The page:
“The biggest lesson we learned was [and this is very obvious but really hard to internalize] that you actually have to listen to your customers and what they want. Don’t seek validation for what you already believe is true. We did that a lot with Power Scavengers. We were really excited about our idea and in retrospect, we were trying to pivot and change the product to what customers wanted, but I don’t think we actually were. My piece of advice would be: Don’t be married to your original idea. Be really curious about what people actually want and what problem you’re solving. Get addicted to the problem and not the solution.”

What are some of your biggest accomplishments of 2020/2021?

“Definitely getting the ARC Program off the ground. I dropped out of UVM to work on bringing new, innovative, disruptive tech to the market. I wanted that as a freshman, but there weren’t enough opportunities for students to do that at UVM. The ARC Program is what innovators need. It’s fully funded with a team of students who had to apply, be taken through an onboarding process, and then be accepted into the program. It happened within the span of two months, and I’m really proud of that because creating structural change in a university, given all the bureaucracy, is extremely challenging. However, we were immediately able to get buy-in from every department at UVM, including VCET, Hula, and LaunchVT. Now I’m working with a team of six other students and we’re being paid full-time to work on impact-driven technology, specifically on an app called PanicMechanic.”

Tell us more! What is PanicMechanic?

“We’re trying to become the first FDA cleared digital treatment option for panic attacks. Around 30 million people a year in the US have panic attacks, and they can be crippling. It can affect your everyday life. When people try to seek treatment, 83% of the time they’re given care that is not evidence-based. They’re either told to calm down or take a sedative. We believe that by using data, specifically bio-feedback, we can provide better options through their phone. Right now we’re working with the Wellness Environment at UVM to run a feasibility study with over a thousand students to really prove that you can build a digital platform that reduces panic attacks.”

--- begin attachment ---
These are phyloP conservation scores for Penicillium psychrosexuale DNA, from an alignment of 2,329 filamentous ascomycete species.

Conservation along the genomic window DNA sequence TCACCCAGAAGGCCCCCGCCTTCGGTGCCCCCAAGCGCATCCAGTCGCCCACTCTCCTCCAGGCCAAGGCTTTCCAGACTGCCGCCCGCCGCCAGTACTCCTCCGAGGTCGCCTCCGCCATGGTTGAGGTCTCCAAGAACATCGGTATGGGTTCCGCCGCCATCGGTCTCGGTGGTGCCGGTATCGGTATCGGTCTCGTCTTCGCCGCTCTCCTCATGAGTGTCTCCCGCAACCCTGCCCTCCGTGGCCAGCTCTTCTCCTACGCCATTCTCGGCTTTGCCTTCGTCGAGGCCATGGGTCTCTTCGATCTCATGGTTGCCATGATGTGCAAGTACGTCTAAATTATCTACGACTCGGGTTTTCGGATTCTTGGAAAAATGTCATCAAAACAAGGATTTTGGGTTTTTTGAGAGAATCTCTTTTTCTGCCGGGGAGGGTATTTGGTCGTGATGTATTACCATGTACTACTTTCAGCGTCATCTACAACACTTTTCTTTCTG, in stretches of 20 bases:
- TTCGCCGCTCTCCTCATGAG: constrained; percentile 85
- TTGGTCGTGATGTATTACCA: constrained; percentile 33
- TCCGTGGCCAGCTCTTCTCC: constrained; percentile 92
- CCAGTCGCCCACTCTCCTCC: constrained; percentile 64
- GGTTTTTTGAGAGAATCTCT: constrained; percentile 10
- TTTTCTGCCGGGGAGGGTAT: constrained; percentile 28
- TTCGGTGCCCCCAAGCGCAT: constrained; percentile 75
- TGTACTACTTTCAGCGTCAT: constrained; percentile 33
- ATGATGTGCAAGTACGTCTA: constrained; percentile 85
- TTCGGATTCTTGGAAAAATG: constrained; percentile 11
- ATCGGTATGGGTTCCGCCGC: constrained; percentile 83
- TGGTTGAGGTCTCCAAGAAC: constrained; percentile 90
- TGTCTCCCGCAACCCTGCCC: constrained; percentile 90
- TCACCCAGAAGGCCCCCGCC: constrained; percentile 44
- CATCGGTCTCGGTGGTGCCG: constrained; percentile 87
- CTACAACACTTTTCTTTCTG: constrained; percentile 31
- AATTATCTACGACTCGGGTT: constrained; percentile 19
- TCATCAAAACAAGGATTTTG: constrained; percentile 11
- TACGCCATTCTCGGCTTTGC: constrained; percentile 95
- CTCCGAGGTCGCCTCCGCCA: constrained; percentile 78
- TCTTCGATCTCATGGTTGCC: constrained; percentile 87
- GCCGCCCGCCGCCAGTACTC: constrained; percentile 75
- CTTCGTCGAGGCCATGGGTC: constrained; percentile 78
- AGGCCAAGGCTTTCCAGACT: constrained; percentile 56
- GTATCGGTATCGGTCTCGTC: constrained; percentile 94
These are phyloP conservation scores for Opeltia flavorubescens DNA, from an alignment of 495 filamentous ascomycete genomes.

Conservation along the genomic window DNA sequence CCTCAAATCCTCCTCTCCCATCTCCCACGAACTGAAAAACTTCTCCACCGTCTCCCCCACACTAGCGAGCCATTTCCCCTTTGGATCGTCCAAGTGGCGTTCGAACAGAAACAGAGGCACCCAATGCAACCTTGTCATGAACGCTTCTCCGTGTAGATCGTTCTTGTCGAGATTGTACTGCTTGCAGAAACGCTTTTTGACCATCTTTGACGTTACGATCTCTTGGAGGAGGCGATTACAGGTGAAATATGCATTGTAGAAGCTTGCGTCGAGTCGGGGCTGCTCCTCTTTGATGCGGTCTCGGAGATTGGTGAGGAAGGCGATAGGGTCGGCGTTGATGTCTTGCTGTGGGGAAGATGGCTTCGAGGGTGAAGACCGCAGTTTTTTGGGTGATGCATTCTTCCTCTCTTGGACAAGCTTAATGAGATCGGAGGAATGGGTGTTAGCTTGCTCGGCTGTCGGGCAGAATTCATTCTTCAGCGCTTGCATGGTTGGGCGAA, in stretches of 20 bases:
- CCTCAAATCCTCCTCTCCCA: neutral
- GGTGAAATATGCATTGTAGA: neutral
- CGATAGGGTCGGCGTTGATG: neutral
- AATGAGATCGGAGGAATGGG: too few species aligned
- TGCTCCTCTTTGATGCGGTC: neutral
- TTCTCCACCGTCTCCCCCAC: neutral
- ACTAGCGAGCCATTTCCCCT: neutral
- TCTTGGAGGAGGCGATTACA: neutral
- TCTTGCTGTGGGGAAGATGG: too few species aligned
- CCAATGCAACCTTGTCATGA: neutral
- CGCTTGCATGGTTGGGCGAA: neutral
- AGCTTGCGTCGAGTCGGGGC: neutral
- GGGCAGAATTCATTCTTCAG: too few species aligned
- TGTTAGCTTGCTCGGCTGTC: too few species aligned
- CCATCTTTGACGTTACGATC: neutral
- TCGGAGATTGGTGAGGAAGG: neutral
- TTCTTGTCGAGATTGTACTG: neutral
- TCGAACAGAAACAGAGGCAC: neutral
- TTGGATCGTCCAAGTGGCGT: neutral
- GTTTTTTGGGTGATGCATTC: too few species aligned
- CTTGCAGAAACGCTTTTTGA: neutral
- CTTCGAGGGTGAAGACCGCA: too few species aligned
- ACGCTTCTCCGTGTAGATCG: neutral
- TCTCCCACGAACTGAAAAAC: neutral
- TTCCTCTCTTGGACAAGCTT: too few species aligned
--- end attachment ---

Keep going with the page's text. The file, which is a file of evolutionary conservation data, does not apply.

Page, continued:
As an entrepreneur, what are some of the hardest obstacles you’ve had to overcome during COVID?

“I’m a very social person and I get inspiration and energy from people. Challenges seem fun and exciting if I’m working with a team, but if I’m alone in my room having to fuel my own energy, it can feel very overwhelming. Something I’m trying to do a lot more these days is realizing the value of working in person and solving problems together as a team. There’s an endless amount of kind, knowledgeable, advisors, mentors, just sitting there waiting to help you. The biggest thing I learned in COVID was that you should actively reach out when you’re struggling. Be open and honest.”

If you had a week off starting now, what would you do?

“I’d get on a plane to Iceland. I really miss traveling and I want to go somewhere international. I miss going places, so I would definitely get the next plane to Iceland. Hopefully, I get to actually do that sometime in July.”

Published and edited by VCET Marketing Associate, Nicole Mattos-Parodi.